New Delhi, Sept. 10: The Securities and Exchange Board of India’s (Sebi) new rules on listing agreements with stock exchanges are in the danger of running afoul of the law.
The rules framed to foster a culture of good corporate governance among companies will have to pass the legal test to be posed by a rash of suits from firms soon.
B. Deva Sekhar, a corporate lawyer at the Supreme Court, is one of those planning to mount a challenge. Having represented many firms, including Amulet International, he is now bolstering his legal armoury to attack the August 26 Sebi fiat, especially clause 49 of the circular, that requires board minutes of subsidiaries to be reviewed by directors of the holding company.
“Articles of association ban this,” says Deva Sekhar. Arguing that records and board minutes can be seen only by directors, he says a review of the kind laid down by the regulator violates the articles of association.
According to him, a law cannot be at variance with the Constitution. If it is, it will be struck down by the Supreme Court as “bad in Constitution” or “unconstitutional”. At the same time, no directive can contravene the general principle of law. In cases it does, it is also liable to be rejected as “bad in law” or “illegal”.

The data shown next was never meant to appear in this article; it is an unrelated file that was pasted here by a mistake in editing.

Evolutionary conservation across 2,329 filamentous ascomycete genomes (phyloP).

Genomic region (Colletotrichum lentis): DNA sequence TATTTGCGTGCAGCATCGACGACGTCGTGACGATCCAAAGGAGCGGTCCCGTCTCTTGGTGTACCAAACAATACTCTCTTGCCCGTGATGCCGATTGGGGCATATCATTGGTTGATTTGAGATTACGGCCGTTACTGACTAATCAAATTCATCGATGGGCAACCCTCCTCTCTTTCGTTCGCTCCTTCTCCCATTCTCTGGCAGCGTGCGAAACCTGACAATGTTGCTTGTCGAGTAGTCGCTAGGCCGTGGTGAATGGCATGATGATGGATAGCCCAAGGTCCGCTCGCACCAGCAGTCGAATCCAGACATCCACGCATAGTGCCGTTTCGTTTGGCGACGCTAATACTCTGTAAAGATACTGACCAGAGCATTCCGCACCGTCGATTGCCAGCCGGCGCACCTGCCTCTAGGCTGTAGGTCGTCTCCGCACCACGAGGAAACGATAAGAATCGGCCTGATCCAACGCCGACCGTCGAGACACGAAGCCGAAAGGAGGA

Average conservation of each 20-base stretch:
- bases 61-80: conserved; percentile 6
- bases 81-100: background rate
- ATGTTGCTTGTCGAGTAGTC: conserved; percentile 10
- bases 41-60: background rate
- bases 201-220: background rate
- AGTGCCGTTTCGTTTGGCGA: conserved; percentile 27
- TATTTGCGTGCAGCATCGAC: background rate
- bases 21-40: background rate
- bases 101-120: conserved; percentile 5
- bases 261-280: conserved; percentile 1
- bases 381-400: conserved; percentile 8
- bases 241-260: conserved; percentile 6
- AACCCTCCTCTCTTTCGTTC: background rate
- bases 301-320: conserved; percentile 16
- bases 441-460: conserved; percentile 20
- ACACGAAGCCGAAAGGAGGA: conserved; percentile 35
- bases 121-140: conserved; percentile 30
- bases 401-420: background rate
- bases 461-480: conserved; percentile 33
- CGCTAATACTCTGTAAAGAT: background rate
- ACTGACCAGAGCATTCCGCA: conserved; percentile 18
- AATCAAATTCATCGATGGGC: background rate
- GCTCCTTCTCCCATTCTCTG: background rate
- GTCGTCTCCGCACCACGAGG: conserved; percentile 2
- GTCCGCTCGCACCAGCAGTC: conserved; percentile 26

There are two other aspects of the Sebi order that have raised many hackles. One limits the term of a non-executive director to nine years. The other says that stock options for non-executive directors can be claimed after 10 years. The contradiction is that while Sebi will not allow these directors more than nine years, it seeks to deprive them of stock options till 10 years.
Sebi defines an independent director as “a non-executive director who, apart from receiving a director’s remuneration, does not have any material pecuniary relationships or transactions with the company, its promoters, its senior management or its holding company, its subsidiaries and associated companies”.
A non-executive director has been described as one who “has not been an executive of the company in the last three years” and is not a shareholder of the company owning 2 per cent or more of its share capital”.
If the regulator has its way, the directors’ report of the holding company would have to give an undertaking that the subsidiary’s affairs have been reviewed.